Mainly Mokick motors and the famous ILO piano motor were built there, which was called piano (Italian = quiet) because there was no loud chain running in the motor, but a quiet toothed belt. Probably the best known and most successful engine was the ILO Twin (M 2 × 125) with 250 cm³, which was manufactured in Pinneberg.

In mid-1954, around 1,500 people worked in both plants and produced around 184,000 engines. This made ILO not only the largest employer in the Pinneberg district , but also the largest manufacturer of two-stroke engines in Germany. Furthermore, the unicycle wagon gate valve, which was developed and improved even before the war, was built.

But the boom for motorized two-wheelers ended in the mid-1950s. Numerous motorcycle manufacturers filed for bankruptcy because the car became the favorite of the Germans. The production of motorcycle and scooter engines ended around 1959. The company had to lay off around 600 employees.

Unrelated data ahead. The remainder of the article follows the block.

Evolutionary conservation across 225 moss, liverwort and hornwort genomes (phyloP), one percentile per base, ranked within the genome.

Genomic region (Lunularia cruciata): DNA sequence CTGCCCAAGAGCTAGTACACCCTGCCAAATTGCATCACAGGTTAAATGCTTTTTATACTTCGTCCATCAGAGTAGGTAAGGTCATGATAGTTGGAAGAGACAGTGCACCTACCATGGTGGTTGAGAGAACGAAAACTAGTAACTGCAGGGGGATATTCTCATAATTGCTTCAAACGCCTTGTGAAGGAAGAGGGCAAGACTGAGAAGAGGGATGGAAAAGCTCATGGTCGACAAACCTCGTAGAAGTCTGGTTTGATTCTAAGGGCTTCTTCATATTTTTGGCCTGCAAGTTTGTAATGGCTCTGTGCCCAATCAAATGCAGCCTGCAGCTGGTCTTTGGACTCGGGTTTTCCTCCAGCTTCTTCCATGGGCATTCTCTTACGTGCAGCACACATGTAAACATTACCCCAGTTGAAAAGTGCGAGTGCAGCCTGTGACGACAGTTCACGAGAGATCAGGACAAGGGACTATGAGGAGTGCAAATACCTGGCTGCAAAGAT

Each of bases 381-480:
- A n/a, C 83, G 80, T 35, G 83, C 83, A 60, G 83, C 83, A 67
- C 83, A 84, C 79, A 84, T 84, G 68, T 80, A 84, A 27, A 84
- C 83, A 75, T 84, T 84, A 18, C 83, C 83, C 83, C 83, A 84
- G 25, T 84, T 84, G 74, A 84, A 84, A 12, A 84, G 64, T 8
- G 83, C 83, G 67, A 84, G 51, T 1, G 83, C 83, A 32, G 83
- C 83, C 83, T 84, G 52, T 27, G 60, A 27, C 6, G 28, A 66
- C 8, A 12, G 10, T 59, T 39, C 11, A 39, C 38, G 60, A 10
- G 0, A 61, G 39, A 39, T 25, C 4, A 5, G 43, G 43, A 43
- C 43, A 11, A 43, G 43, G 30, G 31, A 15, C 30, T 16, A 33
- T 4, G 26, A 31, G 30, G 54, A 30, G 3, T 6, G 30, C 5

Takeover, records and decline

At the end of 1959 a buyer was found in the Rockwell Manufacturing Company . Christiansen jun. remained in the company as managing director until 1960 . A new production hall for fittings was built. The business with neglected industrial engines developed positively and the number of employees rose again to 1200. From 1963 the production halls were no longer sufficient and the valve manufacturing was relocated to Prisdorf .